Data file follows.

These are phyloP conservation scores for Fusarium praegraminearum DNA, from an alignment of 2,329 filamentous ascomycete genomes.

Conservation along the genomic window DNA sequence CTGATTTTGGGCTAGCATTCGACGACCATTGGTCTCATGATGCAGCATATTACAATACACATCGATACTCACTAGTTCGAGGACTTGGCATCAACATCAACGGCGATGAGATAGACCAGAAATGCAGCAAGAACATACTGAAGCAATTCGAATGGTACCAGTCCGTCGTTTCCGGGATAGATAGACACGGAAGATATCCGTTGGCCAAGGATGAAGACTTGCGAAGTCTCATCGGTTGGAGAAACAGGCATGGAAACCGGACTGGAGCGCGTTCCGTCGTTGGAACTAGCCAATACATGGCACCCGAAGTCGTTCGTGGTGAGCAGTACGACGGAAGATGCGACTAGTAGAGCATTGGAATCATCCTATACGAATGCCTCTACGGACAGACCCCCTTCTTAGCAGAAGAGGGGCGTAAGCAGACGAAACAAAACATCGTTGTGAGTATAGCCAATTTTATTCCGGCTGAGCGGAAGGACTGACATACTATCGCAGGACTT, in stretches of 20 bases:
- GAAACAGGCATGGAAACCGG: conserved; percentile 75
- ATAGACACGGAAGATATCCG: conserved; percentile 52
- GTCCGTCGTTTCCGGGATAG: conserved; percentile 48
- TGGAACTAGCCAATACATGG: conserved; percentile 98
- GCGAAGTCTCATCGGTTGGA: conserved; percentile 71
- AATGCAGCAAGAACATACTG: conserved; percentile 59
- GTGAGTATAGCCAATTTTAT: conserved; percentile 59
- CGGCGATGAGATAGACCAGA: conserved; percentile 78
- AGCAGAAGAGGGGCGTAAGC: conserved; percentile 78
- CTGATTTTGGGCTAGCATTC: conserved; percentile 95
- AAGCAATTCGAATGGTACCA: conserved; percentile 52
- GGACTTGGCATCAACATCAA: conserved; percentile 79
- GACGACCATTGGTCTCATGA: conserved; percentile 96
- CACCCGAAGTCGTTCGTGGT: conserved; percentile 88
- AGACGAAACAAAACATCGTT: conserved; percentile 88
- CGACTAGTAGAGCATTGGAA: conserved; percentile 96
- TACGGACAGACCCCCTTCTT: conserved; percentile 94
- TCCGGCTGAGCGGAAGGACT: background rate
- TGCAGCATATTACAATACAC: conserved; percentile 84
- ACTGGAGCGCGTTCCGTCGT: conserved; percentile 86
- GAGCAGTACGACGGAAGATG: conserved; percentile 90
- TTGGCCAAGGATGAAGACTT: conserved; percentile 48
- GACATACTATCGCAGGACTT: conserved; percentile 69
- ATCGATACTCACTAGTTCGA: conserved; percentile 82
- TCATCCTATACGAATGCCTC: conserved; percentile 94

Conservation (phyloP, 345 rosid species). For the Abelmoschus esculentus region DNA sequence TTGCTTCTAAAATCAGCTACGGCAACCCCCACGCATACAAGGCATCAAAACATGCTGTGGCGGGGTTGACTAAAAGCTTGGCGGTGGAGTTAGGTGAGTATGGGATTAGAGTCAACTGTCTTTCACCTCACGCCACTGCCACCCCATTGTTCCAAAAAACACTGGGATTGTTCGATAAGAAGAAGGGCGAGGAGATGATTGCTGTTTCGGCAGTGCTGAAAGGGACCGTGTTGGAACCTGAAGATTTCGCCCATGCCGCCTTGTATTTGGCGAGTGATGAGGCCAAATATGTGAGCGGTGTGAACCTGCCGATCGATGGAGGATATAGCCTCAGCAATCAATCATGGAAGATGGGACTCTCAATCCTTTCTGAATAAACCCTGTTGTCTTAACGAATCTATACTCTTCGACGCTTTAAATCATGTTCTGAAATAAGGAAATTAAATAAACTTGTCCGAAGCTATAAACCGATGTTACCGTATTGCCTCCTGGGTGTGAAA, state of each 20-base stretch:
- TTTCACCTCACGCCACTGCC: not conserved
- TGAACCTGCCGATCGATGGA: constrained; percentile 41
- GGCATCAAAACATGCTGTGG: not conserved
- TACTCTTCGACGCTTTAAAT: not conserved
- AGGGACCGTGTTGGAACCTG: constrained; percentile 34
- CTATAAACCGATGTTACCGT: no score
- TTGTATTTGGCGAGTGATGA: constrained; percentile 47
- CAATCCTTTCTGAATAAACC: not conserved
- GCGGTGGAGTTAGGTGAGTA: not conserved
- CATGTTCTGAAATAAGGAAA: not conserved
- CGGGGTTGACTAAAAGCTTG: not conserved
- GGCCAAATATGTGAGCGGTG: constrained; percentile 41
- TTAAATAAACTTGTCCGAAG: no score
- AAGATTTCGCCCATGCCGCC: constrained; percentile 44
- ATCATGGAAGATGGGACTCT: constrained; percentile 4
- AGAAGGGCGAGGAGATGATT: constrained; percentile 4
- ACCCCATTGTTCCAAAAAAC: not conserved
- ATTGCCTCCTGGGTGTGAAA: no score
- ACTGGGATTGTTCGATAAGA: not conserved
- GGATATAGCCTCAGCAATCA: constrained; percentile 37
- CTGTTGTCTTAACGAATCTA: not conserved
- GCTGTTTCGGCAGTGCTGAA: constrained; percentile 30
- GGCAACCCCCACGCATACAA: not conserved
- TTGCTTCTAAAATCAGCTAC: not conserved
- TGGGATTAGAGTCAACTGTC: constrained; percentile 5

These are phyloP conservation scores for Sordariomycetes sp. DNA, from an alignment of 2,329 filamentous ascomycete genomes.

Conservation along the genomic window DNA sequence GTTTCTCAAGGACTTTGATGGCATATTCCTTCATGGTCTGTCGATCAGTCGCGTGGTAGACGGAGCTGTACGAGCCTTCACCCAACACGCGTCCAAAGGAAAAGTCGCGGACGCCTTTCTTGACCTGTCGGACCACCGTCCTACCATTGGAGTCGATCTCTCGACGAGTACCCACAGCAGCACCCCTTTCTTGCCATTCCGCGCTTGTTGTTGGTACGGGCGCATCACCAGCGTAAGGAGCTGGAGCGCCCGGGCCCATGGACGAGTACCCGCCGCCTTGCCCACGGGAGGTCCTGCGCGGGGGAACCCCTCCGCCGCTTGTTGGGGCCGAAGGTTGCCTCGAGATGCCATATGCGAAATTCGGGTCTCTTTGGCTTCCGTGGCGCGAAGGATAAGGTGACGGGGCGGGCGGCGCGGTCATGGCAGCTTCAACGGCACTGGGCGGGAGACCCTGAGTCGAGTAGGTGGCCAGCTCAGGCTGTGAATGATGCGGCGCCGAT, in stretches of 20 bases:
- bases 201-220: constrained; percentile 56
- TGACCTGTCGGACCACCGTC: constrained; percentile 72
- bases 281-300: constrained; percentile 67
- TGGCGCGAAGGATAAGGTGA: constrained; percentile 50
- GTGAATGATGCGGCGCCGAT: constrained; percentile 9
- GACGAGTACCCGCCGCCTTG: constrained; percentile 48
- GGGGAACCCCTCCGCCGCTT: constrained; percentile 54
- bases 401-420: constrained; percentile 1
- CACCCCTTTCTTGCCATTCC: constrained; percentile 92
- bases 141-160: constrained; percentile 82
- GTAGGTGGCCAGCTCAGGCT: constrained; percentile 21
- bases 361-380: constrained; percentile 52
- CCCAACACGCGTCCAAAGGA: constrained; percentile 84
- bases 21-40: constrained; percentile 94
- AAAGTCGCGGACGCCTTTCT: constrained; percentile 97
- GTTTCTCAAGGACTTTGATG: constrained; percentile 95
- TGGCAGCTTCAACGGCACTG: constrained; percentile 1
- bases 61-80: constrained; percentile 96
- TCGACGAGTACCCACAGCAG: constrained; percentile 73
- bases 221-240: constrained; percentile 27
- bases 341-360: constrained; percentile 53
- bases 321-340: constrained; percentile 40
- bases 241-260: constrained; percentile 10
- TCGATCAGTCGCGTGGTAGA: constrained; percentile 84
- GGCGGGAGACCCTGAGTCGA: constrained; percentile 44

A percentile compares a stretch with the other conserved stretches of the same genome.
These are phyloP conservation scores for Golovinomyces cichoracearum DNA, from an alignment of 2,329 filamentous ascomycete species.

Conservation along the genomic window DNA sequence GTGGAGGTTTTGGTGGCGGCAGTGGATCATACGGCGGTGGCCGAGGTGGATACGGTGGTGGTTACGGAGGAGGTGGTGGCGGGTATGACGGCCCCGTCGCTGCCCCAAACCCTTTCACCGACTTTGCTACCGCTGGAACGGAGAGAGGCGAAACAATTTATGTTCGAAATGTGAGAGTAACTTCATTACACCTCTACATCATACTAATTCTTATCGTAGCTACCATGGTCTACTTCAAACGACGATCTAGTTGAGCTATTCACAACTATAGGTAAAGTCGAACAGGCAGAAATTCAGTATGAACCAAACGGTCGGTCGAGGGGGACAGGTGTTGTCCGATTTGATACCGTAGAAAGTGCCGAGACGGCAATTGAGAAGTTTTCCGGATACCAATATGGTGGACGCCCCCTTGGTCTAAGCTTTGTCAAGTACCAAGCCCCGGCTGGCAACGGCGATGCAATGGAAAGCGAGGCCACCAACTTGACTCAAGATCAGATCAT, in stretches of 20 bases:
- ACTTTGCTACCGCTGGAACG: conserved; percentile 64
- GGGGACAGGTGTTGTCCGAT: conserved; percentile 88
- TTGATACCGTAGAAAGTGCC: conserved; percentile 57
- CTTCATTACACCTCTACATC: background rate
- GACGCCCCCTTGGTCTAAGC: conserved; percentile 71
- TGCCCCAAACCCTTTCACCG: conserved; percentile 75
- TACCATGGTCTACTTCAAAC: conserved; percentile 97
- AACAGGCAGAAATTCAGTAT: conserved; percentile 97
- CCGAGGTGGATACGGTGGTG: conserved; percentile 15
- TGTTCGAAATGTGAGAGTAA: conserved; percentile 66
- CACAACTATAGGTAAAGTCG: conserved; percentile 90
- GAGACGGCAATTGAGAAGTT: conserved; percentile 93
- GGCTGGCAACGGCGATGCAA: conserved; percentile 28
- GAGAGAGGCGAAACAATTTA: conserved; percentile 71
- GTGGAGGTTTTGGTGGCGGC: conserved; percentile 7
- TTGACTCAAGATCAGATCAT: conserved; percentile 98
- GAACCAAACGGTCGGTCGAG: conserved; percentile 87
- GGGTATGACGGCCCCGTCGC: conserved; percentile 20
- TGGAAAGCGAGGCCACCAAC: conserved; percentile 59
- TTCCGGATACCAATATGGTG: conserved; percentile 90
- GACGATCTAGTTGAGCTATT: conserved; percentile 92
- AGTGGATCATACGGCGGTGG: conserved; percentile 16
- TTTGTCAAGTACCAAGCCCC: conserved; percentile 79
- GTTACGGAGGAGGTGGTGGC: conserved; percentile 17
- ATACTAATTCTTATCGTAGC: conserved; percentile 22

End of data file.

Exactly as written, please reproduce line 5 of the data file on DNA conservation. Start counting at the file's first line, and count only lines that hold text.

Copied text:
- GTCCGTCGTTTCCGGGATAG: conserved; percentile 48